Skip to main content
Pages and Files
Brewster, Martha Wadsworth
Martha Wadsworth Brewster, who lived in Lebanon, Connecticut, published her
Poems on Divers Subjects
in New London (1757) and in Boston (1758). From this volume, we learn that her husband was named Oliver; her daughter, Ruby; and her son, Wadsworth. Brewster also provides a short notice (in prose) of a dream she had after her father's death in 1744, in which his spirit descended from Heaven to answer her questions about religion. Another notice relates the way in which Brewster vindicated herself from accusations of plagiarism. A Biblical extract (Chronicles Chapter 6, Verses 16-18) was presented to her "to translate into verse, in a few minutes Extempore," which task she accordingly accomplished.
"Pardon her bold Attempt"
Pardon her bold Attempt who has reveal'd
Her thoughts to View, more fit to be Conceal'd;
Since thus to do was urged Vehemently,
Yet most no doubt will call it vanity;
Condemn the Stile you may without Offence,
Call it Insipid, wanting Eloquence.
I Blush to Gaul so delicate an Ear,
Which to Sublimer Sonnets do adhere;
For why my Muse had but a single Aim,
My Self and nearest Friends to Entertain;
But since some have a gift for Novelty,
I here presume upon your Clemency,
For rare it is to see a
Or that my
have e're appear'd:
Let me improve my Talent tho' but small,
And thus it humbly wait upon you shall.
An Acrostick for my only Son
hile Amorous, Gay, and Sanguine swells thy Veins,
n Off'ring of first Fruits,
ue Odours of a sweet Perfume Present,
teep'd in the Blood of the New Covenant;
hat vulgar Notes Applaud, must be Suspected;
bedience to the Standard ne'er Neglected:
etire within the Mind, and shut the Door,
o all disorder'd Passions, Rude and Sow'r,
ere summons, and exert each Manly Pow'r.
y Adequate, and Studious Observation,
ise to the Poles, then dive to Navigation.
arly inrich thy Heart with moral Virtues,
hereby to rectify invarted Nature:
urvey the Globe of Man, then turn thine Eyes
o search through Nature's obscure Mysteries;
nby may Hiss in Vain, at virt'ous Minds,
egent in her own Breast, she sits Inshrin'd.
An Acrostick for my only Daughter
eceive good Counsel of the Wife, nor let
nhallow'd Lips Provoke, or Cause to Fret.
e Wife and Virt'ous, Modest, Chast and Grave,
ncrease in Learning, practise what you have,
nter the Light 'gainst Sin, with courage Brave.
e not Exalted far above your Sphere;
egard those Minds that truly Noble are:
steem a real Friend, if such there be;
ith Kindness overcome an Enemie:
et not your Heart on Pomp, and Worldly Pleasure,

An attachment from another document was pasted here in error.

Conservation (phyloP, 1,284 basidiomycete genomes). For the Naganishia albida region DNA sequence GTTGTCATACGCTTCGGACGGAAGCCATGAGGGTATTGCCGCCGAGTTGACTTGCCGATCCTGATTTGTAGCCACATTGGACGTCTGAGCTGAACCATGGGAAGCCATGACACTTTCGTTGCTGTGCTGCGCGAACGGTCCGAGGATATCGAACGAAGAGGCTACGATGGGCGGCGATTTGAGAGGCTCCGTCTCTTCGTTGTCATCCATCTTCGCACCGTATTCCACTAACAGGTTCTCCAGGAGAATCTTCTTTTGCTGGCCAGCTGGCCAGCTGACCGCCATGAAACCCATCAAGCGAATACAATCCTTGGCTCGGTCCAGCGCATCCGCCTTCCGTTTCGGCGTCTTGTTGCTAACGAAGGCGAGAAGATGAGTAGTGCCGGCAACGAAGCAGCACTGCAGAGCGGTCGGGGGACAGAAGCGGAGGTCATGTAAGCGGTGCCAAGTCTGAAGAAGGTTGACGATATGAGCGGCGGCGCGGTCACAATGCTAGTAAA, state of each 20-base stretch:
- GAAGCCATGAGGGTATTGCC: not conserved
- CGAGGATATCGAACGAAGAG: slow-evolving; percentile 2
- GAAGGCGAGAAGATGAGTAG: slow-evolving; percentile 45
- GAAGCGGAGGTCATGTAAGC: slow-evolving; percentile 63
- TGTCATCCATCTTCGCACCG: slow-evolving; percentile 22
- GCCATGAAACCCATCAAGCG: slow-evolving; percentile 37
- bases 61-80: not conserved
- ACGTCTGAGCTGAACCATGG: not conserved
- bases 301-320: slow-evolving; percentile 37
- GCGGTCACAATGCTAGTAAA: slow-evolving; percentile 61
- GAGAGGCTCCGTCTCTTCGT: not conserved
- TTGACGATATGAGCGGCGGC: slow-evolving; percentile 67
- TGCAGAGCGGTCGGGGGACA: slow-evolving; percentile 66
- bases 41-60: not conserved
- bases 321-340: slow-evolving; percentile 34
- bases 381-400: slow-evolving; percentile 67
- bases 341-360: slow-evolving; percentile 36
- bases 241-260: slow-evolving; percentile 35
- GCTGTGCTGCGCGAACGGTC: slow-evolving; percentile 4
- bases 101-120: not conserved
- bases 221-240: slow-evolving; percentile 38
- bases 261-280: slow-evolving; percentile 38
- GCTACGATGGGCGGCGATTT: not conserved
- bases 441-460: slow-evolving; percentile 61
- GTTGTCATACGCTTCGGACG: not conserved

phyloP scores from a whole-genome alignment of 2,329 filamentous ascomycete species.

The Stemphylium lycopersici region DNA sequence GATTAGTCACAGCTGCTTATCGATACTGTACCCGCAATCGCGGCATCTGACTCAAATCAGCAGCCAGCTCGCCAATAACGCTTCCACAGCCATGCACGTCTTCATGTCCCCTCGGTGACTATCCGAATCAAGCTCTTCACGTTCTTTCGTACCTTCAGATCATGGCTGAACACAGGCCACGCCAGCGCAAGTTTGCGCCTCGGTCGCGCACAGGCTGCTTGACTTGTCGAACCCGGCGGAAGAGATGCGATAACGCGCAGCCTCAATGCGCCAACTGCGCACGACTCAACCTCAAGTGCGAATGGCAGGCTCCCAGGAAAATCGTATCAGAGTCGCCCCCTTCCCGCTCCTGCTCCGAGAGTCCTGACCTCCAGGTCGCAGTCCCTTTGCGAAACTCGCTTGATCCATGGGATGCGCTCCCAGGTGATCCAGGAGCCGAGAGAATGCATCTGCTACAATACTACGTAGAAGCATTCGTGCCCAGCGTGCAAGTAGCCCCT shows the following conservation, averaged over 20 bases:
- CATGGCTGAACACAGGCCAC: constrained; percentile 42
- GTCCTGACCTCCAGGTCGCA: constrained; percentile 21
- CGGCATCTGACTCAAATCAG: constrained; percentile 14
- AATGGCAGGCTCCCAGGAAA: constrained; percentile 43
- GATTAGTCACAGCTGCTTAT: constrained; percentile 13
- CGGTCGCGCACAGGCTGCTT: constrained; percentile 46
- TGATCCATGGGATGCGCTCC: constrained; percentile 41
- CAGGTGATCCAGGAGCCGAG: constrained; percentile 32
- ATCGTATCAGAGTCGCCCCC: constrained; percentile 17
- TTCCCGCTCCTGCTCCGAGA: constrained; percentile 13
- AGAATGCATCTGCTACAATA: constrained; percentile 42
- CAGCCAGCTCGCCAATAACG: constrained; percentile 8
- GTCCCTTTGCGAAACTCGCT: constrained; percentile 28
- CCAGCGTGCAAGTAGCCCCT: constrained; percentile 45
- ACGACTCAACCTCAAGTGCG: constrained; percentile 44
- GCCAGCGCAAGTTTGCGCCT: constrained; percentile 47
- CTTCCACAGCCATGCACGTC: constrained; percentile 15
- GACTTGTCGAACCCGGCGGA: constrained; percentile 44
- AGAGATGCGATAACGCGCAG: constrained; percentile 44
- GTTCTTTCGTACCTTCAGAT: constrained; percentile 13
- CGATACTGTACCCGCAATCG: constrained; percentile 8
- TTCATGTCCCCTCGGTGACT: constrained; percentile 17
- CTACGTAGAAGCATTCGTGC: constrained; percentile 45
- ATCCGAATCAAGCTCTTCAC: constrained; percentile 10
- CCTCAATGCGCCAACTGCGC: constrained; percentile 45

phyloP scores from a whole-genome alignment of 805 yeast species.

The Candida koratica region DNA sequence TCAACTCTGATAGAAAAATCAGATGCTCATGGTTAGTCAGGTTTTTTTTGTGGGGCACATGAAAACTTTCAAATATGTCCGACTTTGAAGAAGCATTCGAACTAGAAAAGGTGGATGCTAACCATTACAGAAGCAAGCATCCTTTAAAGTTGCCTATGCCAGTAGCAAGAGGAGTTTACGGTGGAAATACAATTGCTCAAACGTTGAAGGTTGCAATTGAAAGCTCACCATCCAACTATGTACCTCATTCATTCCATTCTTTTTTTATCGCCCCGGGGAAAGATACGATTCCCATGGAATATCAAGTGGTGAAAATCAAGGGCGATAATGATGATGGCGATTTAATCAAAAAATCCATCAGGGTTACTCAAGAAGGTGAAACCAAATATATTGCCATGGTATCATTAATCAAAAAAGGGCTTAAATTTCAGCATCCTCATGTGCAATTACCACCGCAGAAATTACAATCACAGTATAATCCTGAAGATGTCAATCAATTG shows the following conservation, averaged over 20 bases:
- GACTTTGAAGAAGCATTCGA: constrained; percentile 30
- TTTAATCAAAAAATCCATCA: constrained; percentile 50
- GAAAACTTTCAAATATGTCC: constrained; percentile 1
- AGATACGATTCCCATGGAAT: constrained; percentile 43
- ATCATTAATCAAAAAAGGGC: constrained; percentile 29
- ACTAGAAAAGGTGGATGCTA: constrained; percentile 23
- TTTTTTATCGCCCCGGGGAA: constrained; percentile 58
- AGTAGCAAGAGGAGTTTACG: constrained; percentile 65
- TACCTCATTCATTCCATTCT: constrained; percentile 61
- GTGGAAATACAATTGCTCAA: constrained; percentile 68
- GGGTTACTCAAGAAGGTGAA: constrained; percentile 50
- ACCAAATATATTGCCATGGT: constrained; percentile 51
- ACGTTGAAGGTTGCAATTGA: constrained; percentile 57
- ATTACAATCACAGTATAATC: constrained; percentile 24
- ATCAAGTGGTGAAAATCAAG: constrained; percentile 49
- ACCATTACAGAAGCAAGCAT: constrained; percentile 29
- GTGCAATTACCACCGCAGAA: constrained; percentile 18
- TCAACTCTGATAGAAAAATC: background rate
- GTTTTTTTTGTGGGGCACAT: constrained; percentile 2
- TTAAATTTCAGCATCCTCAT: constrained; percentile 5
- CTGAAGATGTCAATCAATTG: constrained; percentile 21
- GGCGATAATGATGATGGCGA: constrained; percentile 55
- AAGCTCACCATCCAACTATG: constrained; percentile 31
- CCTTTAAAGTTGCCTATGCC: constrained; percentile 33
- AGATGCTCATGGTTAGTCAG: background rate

is not a lasting, nor a solid Treasure.
mploy your Thoughts on Good, delight in Reading,
, and Live, and Die Believing.
A Letter to My Daughter Ruby Bliss
My only Daughter Dear, my Heart's Delight,
Since cruel Distance keeps thee from my Sight:
I breath forth Sighs into the empty Air,
My best Desires pursue thee ev'ry where.
My ardent Love can reach thee where thou art,
And mingle with thy sympathizing Heart.
My Breast a Magazine of tend'rest Passions,
Pregnant with Grief, seeks Vent in sev'ral Fashions:
Sometimes the optick Fountains up do break,
And liquid Salts do deluge o'er my Cheek:
Each Filial due Performance strikes my Heart,
And mournful Pleasure shoots through ev'ry Part;
[illegible] Fancies o'er the Mind still Float,
Sometimes your Joys, and pros'prous State I doat,
But grim Distrust soon rifles my Repose,
Presents you Sick, Bereav'd and full of Woes:
O Absence! Absence! sharper than a Thorn,
The tender Sian from the Stock is Torn:
But sure my fond affections wildly Rove,
My nobler Pow'rs in higher Orbs should move.
O Glorious Landlord! Thou hast pruned me,
Then Grant me Grace, to bear much Fruit to Thee.
My pleasant Branch, which thou hast Grafted,
Make her the charge of Angles, and afford,
Thy special Benediction while Alive,
Then to some Glorious Mansion her Receive;
But while she's Station'd here, let her obtain
Such precious Fruit as shall embalm her Name:
Let Bud, and Branch, and Tree securely stand,
Drest by the Culture of thy Gracious Hand:
Planted by purling Streams, and crystial Founts,
In Gospel Soil, and circle-ed about,
With a bright Rainbow of the Promises,
A sure Defence and costly purchas'd Peace.
Chear up my drooping Heart, shake of thy Woes,
Tho' cruel Distance means to interpose.
There is a Place where we may Daily meet,
With joynt Request, before the Mercy Seat;
In hopes of which your tender Mother rests,
Until your Countenance her Eyes shall Bless.
Brewster, Martha Wadsworth.
Poems on Divers Subjects.
New London: John Green, 1757.
Cowell, Pattie Lee.
Women Poets in Pre-Revolutionary America, 1650-1775.
University of Massachusetts, 1977.
help on how to format text
Turn off "Getting Started"